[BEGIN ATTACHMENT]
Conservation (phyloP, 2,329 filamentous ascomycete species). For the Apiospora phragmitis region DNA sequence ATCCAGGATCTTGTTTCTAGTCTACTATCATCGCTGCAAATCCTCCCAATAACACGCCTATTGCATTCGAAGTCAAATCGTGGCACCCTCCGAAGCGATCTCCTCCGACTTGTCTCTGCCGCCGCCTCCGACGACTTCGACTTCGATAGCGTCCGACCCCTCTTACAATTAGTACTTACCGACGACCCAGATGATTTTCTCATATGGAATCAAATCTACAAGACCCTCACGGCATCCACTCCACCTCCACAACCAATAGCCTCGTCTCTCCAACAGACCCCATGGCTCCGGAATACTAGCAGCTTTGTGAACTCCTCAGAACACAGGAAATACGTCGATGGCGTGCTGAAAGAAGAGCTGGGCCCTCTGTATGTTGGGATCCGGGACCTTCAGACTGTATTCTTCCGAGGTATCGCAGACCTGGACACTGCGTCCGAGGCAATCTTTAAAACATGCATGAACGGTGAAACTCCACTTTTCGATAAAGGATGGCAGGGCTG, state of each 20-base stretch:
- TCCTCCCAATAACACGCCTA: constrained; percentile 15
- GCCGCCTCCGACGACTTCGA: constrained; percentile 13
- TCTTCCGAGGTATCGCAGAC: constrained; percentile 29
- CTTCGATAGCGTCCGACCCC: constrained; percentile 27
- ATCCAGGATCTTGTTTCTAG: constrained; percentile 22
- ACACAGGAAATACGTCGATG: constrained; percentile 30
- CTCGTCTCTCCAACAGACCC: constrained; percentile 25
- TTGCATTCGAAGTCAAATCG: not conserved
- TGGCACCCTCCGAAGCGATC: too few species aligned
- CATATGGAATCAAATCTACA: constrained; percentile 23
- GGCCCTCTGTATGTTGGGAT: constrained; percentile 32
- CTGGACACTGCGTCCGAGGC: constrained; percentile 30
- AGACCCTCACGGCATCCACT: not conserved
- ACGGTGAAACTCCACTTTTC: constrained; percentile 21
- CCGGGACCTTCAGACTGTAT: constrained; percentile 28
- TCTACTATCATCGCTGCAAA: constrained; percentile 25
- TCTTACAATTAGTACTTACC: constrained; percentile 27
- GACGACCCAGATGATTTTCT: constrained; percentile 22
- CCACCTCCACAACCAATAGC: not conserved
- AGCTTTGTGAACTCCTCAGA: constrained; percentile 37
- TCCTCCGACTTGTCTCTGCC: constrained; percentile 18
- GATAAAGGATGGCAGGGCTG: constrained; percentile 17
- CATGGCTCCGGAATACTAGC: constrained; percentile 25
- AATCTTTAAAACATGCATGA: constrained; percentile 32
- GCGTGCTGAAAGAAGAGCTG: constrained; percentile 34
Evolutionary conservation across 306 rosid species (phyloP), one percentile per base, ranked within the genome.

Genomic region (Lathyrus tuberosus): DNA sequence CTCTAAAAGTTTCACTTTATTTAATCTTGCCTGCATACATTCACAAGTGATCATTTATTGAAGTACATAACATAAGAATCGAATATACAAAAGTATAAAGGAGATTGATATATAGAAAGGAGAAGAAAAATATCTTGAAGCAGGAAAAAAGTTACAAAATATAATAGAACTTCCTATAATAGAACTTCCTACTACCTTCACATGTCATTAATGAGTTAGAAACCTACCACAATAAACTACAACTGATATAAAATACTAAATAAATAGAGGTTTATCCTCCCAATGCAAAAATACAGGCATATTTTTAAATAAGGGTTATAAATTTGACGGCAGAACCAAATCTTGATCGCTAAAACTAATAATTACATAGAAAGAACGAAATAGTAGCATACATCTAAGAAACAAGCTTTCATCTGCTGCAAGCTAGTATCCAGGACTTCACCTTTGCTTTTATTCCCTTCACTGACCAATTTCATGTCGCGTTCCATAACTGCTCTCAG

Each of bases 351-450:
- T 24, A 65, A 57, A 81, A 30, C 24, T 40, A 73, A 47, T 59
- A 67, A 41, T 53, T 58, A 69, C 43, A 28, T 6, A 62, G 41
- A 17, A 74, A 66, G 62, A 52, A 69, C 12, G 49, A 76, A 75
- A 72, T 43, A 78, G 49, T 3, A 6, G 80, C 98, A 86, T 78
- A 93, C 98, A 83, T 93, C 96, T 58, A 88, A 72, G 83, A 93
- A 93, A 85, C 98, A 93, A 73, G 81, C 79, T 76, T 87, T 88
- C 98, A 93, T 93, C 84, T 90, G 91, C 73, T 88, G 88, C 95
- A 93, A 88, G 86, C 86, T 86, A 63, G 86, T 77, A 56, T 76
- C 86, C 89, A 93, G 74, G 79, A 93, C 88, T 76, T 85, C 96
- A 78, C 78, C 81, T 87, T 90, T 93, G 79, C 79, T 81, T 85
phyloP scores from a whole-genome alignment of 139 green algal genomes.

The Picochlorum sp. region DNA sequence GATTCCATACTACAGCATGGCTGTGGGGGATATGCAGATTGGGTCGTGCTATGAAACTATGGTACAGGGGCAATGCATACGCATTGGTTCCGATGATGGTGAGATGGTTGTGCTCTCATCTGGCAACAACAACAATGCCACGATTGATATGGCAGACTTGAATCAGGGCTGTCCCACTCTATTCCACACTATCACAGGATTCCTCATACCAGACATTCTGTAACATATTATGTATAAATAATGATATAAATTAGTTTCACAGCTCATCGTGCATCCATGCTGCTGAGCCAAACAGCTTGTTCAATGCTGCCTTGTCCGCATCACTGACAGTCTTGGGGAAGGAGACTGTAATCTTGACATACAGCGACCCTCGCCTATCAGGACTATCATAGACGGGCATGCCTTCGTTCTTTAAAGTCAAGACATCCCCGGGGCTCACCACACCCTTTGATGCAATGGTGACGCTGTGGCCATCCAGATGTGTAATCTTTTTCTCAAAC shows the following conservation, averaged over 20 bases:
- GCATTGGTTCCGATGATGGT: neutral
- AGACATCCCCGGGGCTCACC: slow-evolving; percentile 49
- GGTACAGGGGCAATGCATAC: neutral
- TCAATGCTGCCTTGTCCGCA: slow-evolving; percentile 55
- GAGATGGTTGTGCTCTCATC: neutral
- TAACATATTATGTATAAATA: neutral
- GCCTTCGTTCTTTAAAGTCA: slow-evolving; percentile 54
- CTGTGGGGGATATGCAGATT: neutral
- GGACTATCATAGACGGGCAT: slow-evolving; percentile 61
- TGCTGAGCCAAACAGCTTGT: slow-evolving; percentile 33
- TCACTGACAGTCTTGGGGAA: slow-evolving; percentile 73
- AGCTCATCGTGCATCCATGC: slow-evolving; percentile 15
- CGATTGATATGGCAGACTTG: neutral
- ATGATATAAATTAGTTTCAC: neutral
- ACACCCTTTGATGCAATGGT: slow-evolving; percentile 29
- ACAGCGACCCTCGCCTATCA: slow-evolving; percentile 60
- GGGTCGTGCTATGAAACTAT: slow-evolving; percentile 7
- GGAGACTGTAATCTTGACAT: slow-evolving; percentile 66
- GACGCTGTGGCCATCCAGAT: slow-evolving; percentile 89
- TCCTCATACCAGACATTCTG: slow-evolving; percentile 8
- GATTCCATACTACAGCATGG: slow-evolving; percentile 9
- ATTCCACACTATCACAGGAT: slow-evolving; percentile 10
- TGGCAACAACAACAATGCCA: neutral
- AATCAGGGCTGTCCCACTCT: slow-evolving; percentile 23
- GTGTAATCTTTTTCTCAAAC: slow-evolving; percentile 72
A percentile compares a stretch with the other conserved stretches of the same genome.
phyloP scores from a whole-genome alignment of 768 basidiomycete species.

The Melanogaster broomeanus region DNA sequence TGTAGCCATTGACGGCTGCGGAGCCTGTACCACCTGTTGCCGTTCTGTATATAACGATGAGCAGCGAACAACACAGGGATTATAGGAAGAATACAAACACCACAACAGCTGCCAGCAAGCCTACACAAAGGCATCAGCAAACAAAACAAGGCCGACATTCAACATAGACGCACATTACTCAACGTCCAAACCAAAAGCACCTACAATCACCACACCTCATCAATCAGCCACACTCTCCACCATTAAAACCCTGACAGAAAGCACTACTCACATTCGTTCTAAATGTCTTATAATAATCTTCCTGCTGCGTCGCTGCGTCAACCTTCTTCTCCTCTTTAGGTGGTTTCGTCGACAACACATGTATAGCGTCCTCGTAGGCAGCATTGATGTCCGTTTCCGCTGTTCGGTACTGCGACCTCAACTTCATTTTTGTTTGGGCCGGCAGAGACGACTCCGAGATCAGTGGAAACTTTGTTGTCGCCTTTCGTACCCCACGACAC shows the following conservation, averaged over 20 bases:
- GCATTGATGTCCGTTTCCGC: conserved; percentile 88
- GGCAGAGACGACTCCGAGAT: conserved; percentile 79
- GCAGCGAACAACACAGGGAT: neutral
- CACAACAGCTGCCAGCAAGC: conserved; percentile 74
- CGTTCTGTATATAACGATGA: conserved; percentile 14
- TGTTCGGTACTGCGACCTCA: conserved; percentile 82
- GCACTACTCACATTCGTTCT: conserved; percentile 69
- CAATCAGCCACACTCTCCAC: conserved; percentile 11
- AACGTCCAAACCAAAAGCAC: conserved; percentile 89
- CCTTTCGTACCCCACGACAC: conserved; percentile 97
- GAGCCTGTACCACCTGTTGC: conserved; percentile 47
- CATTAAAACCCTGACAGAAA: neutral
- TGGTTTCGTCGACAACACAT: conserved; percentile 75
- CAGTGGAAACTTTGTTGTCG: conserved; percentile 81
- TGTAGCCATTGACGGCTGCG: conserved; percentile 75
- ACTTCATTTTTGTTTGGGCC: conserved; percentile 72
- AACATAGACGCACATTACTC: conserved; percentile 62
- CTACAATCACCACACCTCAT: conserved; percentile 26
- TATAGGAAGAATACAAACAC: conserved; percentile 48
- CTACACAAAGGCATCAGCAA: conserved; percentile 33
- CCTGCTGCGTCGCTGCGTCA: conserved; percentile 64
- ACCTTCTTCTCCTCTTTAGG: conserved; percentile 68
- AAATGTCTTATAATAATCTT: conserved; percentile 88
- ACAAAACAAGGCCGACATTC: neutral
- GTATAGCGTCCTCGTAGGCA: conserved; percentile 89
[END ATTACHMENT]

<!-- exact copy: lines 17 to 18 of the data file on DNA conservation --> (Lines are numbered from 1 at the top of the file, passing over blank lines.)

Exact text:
- TCTACTATCATCGCTGCAAA: constrained; percentile 25
- TCTTACAATTAGTACTTACC: constrained; percentile 27